Friday, October 23, 2015

TOP STORY >> Nurses singing doctor’s praises

Leader staff writer

Carol Hopwood, a nurse with 16 years of service at North Metro Medical Center, had been planning for a while to retire with her husband.

Her husband retires this month, but she is not now. “I could, but with Dr. Tracy Phillips running things here, it’s a joy to be at work. It wasn’t always that way.”

Hopwood is one of three nurses, with a total of 50 years experience at North Metro, who sing the praises of the maligned Dr. Phillips.

Phillips was asked to resign by then-CEO Joe Farrer, a state representative from Austin, about two months ago because the doctor was in possession of alcohol at the hospital.

Phillips, who is in a voluntary sobriety program and proudly states he has not had a drink in more than two years, explained that the alcohol belonged to his son and he got stuck transporting it home. Rock Bordelon, one of the hospital owners and CEO of Allegiance Health, which manages the hospital, sided with Phillips and stated that the hospital handbook allows alcohol in numerous places at the hospital.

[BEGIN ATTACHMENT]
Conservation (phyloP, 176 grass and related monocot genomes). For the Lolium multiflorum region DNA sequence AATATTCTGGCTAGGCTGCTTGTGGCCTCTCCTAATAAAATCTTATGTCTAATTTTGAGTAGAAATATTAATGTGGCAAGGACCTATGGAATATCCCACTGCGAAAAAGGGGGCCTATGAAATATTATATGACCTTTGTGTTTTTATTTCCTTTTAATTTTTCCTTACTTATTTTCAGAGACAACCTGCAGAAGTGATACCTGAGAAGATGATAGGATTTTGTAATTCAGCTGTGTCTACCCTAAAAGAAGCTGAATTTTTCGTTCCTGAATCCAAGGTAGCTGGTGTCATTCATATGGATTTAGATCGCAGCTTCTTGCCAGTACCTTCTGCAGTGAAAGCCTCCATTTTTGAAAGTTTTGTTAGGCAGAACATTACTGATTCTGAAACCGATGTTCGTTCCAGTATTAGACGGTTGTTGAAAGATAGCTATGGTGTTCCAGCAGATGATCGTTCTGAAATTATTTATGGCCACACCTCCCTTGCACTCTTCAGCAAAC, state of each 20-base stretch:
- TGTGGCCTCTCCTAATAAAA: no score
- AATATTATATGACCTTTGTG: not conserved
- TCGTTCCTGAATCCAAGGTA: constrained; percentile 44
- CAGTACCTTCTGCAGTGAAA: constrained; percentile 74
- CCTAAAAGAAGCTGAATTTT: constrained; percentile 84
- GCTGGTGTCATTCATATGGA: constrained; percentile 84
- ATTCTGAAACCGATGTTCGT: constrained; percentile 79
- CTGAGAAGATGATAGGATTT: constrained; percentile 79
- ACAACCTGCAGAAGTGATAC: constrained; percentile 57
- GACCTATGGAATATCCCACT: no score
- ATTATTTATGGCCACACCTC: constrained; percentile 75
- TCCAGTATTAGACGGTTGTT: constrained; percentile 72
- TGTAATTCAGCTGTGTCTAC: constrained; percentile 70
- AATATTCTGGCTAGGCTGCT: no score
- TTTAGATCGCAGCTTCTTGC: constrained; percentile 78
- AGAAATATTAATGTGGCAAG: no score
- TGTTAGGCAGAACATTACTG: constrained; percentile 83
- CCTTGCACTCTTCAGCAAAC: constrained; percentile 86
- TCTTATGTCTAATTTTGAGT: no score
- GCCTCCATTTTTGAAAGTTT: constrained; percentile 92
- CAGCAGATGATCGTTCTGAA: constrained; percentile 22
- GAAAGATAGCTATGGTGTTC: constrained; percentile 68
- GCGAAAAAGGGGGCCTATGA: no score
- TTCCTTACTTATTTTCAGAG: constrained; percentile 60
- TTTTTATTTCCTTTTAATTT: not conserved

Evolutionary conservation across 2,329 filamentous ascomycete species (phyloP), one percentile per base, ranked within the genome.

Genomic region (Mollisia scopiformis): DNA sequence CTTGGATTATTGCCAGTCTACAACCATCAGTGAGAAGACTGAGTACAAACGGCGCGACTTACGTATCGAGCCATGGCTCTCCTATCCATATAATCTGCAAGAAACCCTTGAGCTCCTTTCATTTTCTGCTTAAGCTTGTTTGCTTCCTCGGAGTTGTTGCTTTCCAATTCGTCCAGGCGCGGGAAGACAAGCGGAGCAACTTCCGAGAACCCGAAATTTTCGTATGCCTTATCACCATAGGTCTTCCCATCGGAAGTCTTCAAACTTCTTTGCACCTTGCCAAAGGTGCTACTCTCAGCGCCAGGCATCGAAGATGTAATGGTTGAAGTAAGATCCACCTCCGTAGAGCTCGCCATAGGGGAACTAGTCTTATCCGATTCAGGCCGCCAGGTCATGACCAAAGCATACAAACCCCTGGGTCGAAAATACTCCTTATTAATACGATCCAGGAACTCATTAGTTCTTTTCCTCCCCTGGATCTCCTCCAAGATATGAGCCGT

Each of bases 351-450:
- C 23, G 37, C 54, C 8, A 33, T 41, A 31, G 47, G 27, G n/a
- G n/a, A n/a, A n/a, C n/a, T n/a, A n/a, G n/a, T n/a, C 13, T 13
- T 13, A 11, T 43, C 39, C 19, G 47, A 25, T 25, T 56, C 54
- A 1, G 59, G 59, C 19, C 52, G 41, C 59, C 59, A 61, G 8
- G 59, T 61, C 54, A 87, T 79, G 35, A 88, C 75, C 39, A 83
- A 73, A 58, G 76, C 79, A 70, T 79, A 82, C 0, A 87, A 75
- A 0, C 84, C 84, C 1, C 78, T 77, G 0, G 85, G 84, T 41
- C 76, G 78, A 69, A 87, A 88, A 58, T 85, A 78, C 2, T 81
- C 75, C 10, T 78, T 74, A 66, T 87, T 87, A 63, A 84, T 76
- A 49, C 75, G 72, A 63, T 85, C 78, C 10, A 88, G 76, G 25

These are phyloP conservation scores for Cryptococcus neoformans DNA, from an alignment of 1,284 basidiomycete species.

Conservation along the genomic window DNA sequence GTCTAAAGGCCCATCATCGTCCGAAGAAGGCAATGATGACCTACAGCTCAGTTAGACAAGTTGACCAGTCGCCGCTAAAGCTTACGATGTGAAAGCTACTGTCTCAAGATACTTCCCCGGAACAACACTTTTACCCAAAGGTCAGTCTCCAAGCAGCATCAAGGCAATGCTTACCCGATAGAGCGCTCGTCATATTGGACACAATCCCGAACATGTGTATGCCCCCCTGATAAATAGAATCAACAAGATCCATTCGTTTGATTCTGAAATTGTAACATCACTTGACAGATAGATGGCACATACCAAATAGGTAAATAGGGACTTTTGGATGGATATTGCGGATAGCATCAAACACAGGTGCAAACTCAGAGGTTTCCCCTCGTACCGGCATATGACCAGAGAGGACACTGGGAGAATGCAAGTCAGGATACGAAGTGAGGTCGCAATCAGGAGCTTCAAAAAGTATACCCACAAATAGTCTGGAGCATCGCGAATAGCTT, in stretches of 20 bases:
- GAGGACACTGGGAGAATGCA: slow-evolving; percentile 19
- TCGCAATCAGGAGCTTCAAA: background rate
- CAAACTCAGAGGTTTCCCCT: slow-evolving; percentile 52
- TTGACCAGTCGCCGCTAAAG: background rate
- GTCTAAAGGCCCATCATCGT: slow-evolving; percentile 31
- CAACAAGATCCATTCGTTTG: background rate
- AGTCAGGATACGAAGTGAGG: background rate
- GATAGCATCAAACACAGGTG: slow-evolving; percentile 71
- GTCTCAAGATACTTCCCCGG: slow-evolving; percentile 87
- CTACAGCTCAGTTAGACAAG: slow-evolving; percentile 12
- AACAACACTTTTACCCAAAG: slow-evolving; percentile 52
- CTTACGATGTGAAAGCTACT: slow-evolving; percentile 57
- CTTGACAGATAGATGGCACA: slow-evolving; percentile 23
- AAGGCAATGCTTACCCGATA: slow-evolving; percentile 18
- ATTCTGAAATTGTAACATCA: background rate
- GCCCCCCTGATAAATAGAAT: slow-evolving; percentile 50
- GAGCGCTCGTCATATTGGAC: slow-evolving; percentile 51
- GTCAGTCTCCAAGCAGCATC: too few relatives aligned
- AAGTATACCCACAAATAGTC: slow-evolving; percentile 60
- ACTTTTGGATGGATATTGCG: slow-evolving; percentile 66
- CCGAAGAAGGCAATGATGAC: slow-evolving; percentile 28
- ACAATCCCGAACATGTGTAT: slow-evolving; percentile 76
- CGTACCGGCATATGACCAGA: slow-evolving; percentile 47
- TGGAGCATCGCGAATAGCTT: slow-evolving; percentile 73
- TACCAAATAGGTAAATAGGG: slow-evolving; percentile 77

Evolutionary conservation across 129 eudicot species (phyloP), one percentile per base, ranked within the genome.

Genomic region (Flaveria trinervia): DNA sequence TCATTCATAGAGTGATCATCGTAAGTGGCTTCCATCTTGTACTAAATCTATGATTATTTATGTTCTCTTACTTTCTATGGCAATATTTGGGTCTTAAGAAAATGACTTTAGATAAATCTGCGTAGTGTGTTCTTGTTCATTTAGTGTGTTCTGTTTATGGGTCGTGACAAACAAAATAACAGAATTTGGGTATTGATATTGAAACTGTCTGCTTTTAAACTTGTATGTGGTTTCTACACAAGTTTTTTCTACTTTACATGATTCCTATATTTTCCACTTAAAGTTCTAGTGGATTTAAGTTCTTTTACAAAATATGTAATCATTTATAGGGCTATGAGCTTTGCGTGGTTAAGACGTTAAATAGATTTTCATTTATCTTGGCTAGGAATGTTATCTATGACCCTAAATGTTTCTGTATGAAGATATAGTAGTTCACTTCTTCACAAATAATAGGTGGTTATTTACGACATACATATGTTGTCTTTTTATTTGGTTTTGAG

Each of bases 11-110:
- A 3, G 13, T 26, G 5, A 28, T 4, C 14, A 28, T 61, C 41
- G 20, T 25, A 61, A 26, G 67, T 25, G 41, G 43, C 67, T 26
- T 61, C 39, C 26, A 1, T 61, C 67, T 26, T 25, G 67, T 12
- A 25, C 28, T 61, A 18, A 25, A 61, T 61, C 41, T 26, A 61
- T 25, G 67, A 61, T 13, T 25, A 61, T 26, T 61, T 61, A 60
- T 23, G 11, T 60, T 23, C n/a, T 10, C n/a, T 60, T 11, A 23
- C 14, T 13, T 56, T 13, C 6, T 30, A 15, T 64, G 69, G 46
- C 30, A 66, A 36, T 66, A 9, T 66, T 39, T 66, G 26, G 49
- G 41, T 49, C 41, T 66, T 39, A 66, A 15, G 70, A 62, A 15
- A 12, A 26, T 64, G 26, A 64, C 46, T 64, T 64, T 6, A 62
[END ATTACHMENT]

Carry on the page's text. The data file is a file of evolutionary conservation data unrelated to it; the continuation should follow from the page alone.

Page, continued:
But the hospital’s human resources department refuses to let the newspaper have a copy of the handbook.

Phillips stayed and Farrer left, but Bordelon said the CEO’s departure had nothing to do with Phillips staying.

Sheila Baxter, another nurse with 18 years at North Metro, said Phillips “was the first positive doctor the hospital has had in a long time.”

Hopwood said you have to love the hospital and the people to stay there; it’s not for the money. “We haven’t had a raise in seven years, but I’m happy to stay,” she said.

About Dr. Phillips, Hopwood said, “He practically lives here. He’s nonstop about the patients.”

Michelle Ward, a 16-year veteran of nursing at North Metro, said patients adore him and many drive up from Pine Bluff because he’s here. “We’re a team now, and we haven’t always felt that way,” she said.

All three nurses said Dr. Phillips praises them and gives them positive feedback. Before him, it was “such a dictatorship. We weren’t allowed an opinion,” Baxter said.

She added that the hospital serves 50,000 people. “That’s a huge number,” she said. “People don’t realize how critical we are.”